When readers were asked a year ago, “Who was the most influential American in Asia in the 20th century?” the response was very lopsided.
Gen. Douglas MacArthur, whose leadership was felt throughout the region but particularly in the Philippines, Japan and Korea, was the clear winner. Next were former U.S. Presidents Harry Truman and Dwight Eisenhower.
A new book by Pennsylvania State University historian Stanley Weintraub focusing on the first 11 crucial months of the war — “MacArthur’s War: Korea and the Undoing of an American Hero,” (The Free Press, New York, 2000, $27.50) — highlights MacArthur’s mistakes and the flaws in the general’s personality and character.
It is supposed to be a literary expose, I guess. But Weintraub’s meticulous search for points with which he can criticize MacArthur has revealed a more human MacArthur — warts and all — than the harsh, one-dimensional characterizations of other biographers.
Weintraub quotes some of MacArthur’s contemporaries in what seems like reasonable criticism.
A dust-jacket blurb by James Tobin, who wrote “Ernie Pyle’s War” goes too far: “Stanley Weintraub shatters the graven image of MacArthur as the great American warrior of the era. The man whom Harry Truman lampooned as ‘God’s right-hand man’ emerges as a supreme windbag well past his prime, and a myopic commander whose strategic priority was public relations.”
Many at the Pentagon felt that they were fighting two wars simultaneously, and that MacArthur was winning both, Weintraub noted, explaining the fluctuating headlines.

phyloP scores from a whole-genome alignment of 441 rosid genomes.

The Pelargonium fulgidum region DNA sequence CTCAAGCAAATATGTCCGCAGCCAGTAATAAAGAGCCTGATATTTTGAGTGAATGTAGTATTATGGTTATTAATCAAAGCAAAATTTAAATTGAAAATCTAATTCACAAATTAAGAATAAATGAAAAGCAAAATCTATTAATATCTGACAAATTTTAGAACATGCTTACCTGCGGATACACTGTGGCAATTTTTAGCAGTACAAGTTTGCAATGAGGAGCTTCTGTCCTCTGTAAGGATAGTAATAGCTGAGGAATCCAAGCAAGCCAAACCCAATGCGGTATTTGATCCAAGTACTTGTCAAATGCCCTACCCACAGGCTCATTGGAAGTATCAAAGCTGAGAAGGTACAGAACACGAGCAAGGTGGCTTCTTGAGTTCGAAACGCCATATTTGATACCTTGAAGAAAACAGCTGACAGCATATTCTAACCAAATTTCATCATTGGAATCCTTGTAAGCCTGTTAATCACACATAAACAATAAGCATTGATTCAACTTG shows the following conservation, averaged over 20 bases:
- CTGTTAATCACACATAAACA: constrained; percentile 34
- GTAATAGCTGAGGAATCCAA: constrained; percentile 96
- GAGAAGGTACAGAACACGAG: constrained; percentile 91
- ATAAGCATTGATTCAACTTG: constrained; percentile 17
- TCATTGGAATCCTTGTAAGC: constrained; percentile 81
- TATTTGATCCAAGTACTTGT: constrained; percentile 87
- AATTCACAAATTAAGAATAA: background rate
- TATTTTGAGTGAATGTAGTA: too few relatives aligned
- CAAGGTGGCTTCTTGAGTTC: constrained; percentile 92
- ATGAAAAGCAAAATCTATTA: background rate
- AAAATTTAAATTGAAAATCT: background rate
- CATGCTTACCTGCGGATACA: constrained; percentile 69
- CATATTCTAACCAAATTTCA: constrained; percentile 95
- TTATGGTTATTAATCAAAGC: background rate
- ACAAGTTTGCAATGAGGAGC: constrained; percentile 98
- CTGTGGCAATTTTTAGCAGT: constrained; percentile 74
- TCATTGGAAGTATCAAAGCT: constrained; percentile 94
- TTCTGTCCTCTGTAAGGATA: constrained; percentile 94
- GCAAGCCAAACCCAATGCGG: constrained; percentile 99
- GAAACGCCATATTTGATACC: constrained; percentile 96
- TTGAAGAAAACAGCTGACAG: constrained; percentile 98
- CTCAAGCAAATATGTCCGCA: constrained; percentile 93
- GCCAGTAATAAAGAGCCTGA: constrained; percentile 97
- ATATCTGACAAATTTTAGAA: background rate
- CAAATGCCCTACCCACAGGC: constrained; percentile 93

“Reds On The Lam” headlined the Washington Daily News. On seeing the banner, the new Dutch ambassador, J. Herman van Roijen, presenting his credentials to President Harry Truman, asked his U.S. State Department escort, John Simmons, “What does that mean — On The Lam?”
Unable to improvise a diplomatic definition, Simmons replied, “It is, I believe, the name of a river in Korea.”
If you want to see how MacArthur’s countrymen regard him, head for Norfolk, Virginia. A restored city hall and courthouse house the MacArthur Memorial and Library. A three-day commemoration of the 50th anniversary of the start of the Korean War will be held in Norfolk Sept. 15-17.
Events will include a reenactment of the Sept. 15 Inchon landing, regarded as a strategic master stroke, and a highlight of MacArthur’s career.
And keep in mind that more than 5.7 million American men and women served during the Korean War, more than 33,000 died in action, 103,000 were wounded and 8,207 were prisoners of war or reported missing in action.
Since we are in the U.S. presidential campaign season, Weintraub’s comment on the book’s last page is timely: “Hoping that MacArthur’s popular appeal would assert itself and gain him the Republican presidential nomination in 1952, his backers arranged that he deliver the keynote address at the national convention. His oratory failed to ignite the delegates. Sen. Robert Taft refused to back out and give his bloc of delegates to MacArthur, and Eisenhower gained the nomination easily.”
By then MacArthur assumed the largely honorary post of board chairman at Sperry Rand. In the summer of 1961 he returned to Manila for celebrations marking the 15th anniversary of Philippine independence, but did not go on to Japan or Korea.
When nearly 80, MacArthur began his memoirs and segments of this project appeared as a book just before his death at 84 in 1964.
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